Produce to Commercial Product

11

February 1, 2015 by Buffy

University of Arkansas

University of Arkansas at Fayetteville

Farmer Rick and I attending a very interesting workshop yesterday at the University of Arkansas food science department which is the home of the Arkansas Food Innovation Center. This first workshop was a brief overview on what all is involved in the process of going from Farmer Rick’s homegrown tomato to Hoyt’s Hot Salsa bottled and in a grocery store near you!

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The workshop is focused on helping entrepreneurs in developing and producing value added products from fruits and vegetables. The workshop was sponsored through a grant, “Fostering Enterprise Diversification to Expand Local Community Food Systems.” This workshop was very educational. This is the perfect workshop series for anyone wanting to take a fruit or vegetable product to the commercial market. The workshop was led by a dynamic group of experienced professionals from the university. They have helped many people go from a dream to the reality of marketing a commercial product. We got to sample some products that had been produced at the center. They were amazing. The center is set up to help people with product development, labeling, analytical services and liability issues. Basically, they can help answer your every question and most of their services are free or for a very small charge. They also house a FDA certified/inspected kitchen and food processing plant.

Arkansas Food Innovation Center Kitchen

Arkansas Food Innovation Center Kitchen

What an amazing resource of people and equipment this Arkansas Food Innovation Center is. There is still time to sign up for the 2nd much more detailed workshop if you are interested. Here is the website with more information. If you’re not in Arkansas I recommend finding a Food Innovation Center near you.

We also learned about Arkansas Cottage food laws (these vary from state to state but each state usually has some sort of Cottage law). In Arkansas a person can produce food items in their home that are not potentially hazardous foods such as bakery products, candy, fruit butter, jams, and jellies. These items can be sold in farmers markets and at festivals. We found this all pretty interesting. I love to make jelly! It might be cool to sell some at the farmers market.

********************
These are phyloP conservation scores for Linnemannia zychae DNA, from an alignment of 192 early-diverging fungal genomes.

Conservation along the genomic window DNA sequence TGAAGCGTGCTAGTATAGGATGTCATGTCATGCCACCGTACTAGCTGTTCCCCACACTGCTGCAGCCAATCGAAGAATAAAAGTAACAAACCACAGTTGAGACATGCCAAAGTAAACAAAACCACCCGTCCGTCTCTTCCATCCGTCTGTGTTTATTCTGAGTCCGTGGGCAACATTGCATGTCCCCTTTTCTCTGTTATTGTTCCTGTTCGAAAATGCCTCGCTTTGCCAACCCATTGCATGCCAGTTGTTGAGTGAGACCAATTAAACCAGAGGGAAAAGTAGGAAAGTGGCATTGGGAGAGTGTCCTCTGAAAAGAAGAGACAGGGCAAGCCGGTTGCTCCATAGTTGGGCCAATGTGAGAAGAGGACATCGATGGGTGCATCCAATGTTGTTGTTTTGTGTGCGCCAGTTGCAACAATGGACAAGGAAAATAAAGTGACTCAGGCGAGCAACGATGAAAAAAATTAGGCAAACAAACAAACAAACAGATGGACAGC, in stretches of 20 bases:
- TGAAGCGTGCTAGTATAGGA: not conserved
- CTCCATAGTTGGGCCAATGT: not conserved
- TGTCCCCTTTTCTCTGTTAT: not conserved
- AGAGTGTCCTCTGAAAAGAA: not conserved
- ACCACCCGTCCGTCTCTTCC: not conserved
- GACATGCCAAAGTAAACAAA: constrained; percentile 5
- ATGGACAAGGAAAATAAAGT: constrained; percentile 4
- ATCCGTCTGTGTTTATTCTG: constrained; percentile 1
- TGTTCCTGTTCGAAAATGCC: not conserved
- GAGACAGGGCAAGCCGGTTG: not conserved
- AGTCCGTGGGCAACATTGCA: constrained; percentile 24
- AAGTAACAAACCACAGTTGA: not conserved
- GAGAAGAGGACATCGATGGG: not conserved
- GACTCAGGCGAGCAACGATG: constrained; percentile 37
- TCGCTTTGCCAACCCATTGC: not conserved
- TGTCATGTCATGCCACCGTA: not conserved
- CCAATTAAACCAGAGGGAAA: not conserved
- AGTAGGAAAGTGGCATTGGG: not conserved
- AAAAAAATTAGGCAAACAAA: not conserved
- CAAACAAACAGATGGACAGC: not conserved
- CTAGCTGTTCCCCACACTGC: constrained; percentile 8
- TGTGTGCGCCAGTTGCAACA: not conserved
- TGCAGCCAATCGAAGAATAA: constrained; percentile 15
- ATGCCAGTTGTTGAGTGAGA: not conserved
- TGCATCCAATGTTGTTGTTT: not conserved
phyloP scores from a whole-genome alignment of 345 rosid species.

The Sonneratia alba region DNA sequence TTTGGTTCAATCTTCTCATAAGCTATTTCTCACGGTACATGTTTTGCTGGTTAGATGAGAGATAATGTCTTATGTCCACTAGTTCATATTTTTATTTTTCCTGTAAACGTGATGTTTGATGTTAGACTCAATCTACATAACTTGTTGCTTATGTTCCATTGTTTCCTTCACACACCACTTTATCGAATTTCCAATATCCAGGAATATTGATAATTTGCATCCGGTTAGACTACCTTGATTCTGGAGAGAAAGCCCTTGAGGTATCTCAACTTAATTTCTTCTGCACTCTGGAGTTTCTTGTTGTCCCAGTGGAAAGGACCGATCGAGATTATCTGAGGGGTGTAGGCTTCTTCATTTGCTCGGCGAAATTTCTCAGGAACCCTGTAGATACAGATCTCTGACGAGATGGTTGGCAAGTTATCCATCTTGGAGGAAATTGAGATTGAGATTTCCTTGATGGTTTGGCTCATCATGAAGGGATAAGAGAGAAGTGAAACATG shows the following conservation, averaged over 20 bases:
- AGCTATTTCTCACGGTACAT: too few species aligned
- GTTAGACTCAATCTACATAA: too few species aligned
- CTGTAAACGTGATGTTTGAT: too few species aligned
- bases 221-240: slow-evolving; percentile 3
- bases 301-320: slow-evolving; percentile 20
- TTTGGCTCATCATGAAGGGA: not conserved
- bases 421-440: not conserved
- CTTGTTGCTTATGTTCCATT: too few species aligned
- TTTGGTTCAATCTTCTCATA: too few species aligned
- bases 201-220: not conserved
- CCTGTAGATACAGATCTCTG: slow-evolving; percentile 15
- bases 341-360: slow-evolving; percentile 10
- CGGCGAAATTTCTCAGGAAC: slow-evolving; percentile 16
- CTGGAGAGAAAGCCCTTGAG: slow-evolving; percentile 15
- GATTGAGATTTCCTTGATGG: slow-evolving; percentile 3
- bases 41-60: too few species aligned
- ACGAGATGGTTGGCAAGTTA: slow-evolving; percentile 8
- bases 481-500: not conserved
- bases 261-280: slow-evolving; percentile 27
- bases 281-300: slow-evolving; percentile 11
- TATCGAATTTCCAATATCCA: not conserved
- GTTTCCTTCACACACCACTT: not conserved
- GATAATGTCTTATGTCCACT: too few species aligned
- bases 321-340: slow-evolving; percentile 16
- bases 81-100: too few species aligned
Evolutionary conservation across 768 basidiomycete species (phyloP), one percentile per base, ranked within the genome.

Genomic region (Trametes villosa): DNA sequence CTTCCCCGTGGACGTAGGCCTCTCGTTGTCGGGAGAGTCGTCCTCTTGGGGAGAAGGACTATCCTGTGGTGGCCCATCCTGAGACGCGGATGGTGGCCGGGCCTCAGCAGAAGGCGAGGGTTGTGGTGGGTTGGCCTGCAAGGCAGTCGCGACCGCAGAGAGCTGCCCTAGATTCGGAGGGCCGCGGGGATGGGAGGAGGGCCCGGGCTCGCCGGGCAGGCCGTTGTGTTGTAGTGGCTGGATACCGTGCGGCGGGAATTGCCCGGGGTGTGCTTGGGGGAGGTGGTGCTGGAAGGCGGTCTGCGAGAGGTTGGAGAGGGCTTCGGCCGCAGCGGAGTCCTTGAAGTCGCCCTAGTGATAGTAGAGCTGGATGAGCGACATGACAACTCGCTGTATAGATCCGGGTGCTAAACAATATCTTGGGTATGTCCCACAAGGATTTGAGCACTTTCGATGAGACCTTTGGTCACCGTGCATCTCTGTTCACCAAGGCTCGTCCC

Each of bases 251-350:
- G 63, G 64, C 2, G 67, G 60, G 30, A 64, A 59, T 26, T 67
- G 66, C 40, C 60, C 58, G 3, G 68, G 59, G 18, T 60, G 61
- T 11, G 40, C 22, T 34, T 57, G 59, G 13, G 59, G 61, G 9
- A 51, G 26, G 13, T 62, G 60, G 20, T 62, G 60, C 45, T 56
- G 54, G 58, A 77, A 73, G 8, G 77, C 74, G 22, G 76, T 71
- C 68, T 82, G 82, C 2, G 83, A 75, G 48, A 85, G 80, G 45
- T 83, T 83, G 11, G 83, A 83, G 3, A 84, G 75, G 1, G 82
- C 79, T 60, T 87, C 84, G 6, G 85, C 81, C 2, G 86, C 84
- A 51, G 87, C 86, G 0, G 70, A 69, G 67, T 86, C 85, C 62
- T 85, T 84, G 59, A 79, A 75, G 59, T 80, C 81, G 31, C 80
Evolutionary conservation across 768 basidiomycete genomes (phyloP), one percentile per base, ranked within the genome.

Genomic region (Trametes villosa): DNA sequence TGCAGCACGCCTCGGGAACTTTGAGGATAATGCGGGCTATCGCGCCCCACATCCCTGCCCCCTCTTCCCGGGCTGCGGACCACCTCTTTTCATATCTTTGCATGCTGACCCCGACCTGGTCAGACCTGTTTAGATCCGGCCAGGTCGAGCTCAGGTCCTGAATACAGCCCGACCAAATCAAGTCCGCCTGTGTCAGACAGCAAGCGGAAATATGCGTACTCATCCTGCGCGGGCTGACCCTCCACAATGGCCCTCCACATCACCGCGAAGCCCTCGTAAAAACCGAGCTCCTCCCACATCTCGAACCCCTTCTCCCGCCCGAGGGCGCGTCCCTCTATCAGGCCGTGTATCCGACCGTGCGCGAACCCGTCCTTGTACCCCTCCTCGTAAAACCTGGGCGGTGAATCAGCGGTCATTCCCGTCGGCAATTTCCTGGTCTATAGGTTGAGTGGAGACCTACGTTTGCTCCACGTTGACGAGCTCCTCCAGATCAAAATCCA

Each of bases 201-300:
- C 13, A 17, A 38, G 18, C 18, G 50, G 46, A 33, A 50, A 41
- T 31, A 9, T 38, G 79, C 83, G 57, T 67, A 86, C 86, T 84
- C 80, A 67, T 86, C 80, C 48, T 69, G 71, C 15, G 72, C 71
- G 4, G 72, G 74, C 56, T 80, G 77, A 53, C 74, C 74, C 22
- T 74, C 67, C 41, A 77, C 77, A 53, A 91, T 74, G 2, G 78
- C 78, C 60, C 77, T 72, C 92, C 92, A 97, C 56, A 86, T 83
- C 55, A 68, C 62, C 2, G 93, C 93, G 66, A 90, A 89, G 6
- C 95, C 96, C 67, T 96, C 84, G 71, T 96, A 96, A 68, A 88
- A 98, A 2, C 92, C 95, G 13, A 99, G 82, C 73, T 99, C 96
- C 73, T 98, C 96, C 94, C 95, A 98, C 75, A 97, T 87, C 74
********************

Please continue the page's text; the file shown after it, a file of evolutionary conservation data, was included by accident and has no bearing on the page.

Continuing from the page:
We are very inspired to know this amazing resource is available to us and anyone else who would like to take advantage of it. Who knows maybe someday you will be sitting in front of your t.v. eating Hoyt’s Hot Salsa with Farmer Rick’s famous okra chips!  By Buffy

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11 thoughts on “Produce to Commercial Product

  1. Jeanetta says:

    So if I wanted to to make jelly in my home and sell it, I don’t have to have a commercial kitchen?

    • Buffy says:

      You would need to read through the Arkansas Cottage Law and it would depend on where you were going to sell it. Yes, you could make it at home and sell it at the farmers market from what I understand.

  2. diningwithdebbie says:

    Wow! That is such good news and such a valuable resource.

  3. Happy to see this resource made available to Arkansas people!

  4. Wow! What great information! I really want to do this with my pickles and with the honey we will have this summer! I wish they had the same thing for us Oklahomans!

  5. Bill says:

    We have a similar law. We were hopeful that our legislature might pass the “Food Freedom Act” this year, which would allow farmer and home businesses to legally sell any homemade products prepared at home or on the farm in uninspected kitchens, provided the product was sold directly by the producer to consumer and was appropriately labeled. But the bill was just killed for the second year in a row. Disappointing.

    Glad to see that your state is encouraging people to take advantage of the cottage food law.

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